The 100 kms network of mountain bike tracks proposed for Mt Canobolas should be located in both the state conservation area (SCA) and the pine forests, according to Orange City Council Sport and Recreation Committee chair Cr Jason Hamling.
“It’s understandable why both bushwalkers and cyclists would prefer to spend time amongst the beauty of native trees, rather than a commercial pine forest,” Ct Hamling said. “That’s one reason why the majority of the proposed trails are in the conservation area.”
“It’s also important to remember that a mature pine forest will be thinned out every seven years, and completely logged every thirty years, so any track infrastructure would need to be completely re-built at that point.”
“I’m pleased that the proposed higher impact tracks, which involve jumping are positioned in areas which are less environmentally sensitive, outside the SCA. The narrower tracks proposed for the SCA are purpose-built to prevent erosion. The trails are designed to work with a wide range of riding styles and abilities, so the mountain will be a place where riders can visit again and again.
“The environmental consultants have partnered with some of the best track designers in Australia and the quality of their work is outstanding. The designers were over the moon when they saw what the terrain of Mount Canobolas had to offer, and they’ve delivered a world class network that’s going to draw riders from everywhere.
“The ‘no-go’ areas were mapped by the consultants with stakeholder input. Dirt Art has produced trails that will encourage the development of a shuttle-bus approach to take riders to their starting points. There are great opportunities here for local businesses.
“A professional, budgeted weed management plan is part and parcel of any network of world class bike track network. Weeds have already overrun sections of the SCA and building a track network is the best way of dealing with that problem.”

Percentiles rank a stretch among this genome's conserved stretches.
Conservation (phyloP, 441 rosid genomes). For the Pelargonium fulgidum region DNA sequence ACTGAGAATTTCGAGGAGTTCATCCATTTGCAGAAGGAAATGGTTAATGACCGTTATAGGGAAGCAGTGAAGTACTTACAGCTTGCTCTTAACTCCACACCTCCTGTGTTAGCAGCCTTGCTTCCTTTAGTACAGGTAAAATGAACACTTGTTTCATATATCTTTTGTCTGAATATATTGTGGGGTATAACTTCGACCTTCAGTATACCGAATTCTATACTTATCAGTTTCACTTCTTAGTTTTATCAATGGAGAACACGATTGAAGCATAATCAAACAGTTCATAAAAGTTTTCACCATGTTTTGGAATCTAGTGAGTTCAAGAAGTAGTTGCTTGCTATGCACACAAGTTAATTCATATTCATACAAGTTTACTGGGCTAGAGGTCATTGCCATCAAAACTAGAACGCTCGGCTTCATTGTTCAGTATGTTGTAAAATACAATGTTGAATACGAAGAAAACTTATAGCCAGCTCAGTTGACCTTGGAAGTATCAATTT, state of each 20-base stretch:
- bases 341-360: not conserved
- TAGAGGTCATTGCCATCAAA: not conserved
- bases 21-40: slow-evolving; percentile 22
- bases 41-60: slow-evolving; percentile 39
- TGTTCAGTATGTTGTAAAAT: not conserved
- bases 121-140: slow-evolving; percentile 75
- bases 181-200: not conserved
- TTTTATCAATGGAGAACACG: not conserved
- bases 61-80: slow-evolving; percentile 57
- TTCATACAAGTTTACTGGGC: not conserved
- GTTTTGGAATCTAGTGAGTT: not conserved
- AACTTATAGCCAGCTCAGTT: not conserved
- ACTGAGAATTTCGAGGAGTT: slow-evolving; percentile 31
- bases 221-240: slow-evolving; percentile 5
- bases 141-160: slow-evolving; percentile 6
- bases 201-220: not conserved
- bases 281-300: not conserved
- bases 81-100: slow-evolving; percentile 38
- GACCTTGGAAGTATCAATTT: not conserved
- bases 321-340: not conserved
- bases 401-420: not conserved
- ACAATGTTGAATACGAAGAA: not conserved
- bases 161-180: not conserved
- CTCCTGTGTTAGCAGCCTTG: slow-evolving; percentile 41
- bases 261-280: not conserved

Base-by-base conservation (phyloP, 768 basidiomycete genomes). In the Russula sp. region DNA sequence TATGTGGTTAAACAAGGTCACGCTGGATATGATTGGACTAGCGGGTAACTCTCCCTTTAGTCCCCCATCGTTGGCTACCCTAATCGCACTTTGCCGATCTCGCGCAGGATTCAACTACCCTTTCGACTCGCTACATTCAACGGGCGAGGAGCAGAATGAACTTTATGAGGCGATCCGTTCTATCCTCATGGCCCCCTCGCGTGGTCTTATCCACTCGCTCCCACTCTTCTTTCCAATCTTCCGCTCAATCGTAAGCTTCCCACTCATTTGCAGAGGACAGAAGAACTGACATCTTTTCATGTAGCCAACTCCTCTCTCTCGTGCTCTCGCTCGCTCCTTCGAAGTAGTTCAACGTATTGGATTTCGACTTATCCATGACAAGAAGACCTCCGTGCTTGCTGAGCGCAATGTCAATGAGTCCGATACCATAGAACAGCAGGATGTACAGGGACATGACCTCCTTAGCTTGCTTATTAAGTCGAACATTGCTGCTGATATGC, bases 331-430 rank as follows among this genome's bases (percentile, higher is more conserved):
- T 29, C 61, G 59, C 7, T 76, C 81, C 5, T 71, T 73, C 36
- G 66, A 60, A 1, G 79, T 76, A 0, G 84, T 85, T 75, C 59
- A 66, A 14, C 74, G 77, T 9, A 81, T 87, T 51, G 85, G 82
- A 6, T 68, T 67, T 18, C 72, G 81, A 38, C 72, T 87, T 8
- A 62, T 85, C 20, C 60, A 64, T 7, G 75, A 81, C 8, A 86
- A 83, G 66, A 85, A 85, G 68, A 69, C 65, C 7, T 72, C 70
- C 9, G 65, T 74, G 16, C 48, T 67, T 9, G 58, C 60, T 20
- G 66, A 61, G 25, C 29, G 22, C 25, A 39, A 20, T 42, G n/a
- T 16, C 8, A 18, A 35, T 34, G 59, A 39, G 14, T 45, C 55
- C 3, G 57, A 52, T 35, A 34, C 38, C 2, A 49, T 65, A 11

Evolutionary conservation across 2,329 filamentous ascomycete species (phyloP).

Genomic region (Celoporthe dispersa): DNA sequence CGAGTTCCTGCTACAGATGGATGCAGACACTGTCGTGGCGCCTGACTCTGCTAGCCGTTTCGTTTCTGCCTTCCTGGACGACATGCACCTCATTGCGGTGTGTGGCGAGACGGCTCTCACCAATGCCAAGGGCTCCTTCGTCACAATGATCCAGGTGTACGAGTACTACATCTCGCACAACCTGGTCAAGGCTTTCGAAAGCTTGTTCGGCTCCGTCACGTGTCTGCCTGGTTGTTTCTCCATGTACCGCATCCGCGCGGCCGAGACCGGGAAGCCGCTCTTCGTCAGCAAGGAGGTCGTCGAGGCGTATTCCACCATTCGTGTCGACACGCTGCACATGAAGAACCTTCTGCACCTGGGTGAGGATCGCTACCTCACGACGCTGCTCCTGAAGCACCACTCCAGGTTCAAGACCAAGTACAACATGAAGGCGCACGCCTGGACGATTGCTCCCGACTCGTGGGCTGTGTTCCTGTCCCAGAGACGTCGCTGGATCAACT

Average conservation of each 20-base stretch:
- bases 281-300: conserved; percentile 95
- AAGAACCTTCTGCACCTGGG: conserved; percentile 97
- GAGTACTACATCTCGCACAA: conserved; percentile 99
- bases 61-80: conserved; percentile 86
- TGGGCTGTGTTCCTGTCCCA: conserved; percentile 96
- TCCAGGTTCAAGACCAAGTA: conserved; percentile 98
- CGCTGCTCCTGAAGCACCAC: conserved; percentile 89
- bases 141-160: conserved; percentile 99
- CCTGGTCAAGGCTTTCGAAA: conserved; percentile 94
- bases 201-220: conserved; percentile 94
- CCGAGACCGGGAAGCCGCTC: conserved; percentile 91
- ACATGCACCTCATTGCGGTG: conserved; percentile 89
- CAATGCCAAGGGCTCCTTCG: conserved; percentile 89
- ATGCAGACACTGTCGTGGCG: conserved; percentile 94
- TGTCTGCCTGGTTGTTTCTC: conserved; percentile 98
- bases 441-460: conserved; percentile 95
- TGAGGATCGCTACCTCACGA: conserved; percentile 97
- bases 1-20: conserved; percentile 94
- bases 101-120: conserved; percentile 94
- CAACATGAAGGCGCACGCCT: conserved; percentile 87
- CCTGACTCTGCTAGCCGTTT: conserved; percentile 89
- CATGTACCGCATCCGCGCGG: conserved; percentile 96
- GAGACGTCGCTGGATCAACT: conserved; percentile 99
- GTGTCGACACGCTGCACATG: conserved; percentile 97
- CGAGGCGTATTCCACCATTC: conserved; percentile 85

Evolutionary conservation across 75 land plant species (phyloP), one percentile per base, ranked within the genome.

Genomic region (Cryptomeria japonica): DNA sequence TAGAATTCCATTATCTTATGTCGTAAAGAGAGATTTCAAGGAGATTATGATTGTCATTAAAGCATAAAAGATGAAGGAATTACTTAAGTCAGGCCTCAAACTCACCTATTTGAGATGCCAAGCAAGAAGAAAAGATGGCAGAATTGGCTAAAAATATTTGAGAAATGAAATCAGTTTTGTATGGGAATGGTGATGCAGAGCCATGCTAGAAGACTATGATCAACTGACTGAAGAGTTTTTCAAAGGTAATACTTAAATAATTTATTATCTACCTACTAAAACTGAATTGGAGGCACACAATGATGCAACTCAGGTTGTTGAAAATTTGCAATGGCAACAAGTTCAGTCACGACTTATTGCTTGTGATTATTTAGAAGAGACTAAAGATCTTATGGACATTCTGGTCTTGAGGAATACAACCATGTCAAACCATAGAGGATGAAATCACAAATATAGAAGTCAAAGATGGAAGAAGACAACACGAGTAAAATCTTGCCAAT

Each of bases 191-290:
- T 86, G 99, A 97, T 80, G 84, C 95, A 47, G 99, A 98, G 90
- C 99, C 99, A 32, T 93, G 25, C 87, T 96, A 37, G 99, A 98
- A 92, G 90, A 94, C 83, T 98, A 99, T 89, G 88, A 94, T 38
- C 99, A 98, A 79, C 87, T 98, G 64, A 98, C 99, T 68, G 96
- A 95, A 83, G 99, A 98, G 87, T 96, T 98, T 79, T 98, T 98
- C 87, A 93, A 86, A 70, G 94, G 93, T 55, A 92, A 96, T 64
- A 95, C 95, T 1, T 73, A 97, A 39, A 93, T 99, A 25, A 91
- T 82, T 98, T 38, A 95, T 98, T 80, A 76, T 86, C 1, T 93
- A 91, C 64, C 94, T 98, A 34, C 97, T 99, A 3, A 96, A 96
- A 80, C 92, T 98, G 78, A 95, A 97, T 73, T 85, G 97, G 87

The latest comments came with the completion of the Preliminary Environmental Impact Assessment (PEIA) to lodge with state authorities. The PEIA is expected to be lodged soon as as part of the development application process to have the project considered by NSW Government authorities as a ‘State Significant Development’.
Cr Hamling also responded to recent community debate about the project, which included criticism of the way the environmental assessment process.
“While it’s crucial to have community scrutiny of this process, it’s also very concerning when you see opponents of the project criticising the work of professional consultants,” Cr Hamling said. “Over several months, they’ve completed detailed ecological assessments on site and the way they did this work is completely inline with the legislative requirements and thorough professional standards.”
This work has included extensive investigation in accordance with the Biodiversity Assessment Method. Information collated from existing databases and reports has helped to inform the desktop assessment which then guided onsite investigation. The requirements for a Biodiversity Development Assessment Report (BDAR) are detailed and prescriptive, and the consultants have been working hard to complete the onsite component in accordance with these requirements.
Assessment in accordance with the BAM includes consideration of all native vegetation, as well as threatened species and ecological communities and their habitats, as well as potential for Serious and Irreversible Impacts (SAII), via the completion of validation plots in the field. The BDAR is currently being prepared in anticipation of requirements likely to be issued by DPIE as part of the preparation of the EIS. Onsite surveys were completed over a number of months, concurrently with the trail walking and constraints identification.
The extensive and detailed consultation process is still underway with all members of the Aboriginal community who registered for consultation as part of the Aboriginal Cultural Heritage Assessment.
This has involved consultation and site assessment along each proposed trail with the outcome of avoiding all sites and artefacts recorded and encountered.
The ACHA process is a prescriptive, legislated process which has to be followed to the letter. Council’s consultants have been undertaking this process sensitively and in accordance with strict and culturally appropriate protocols.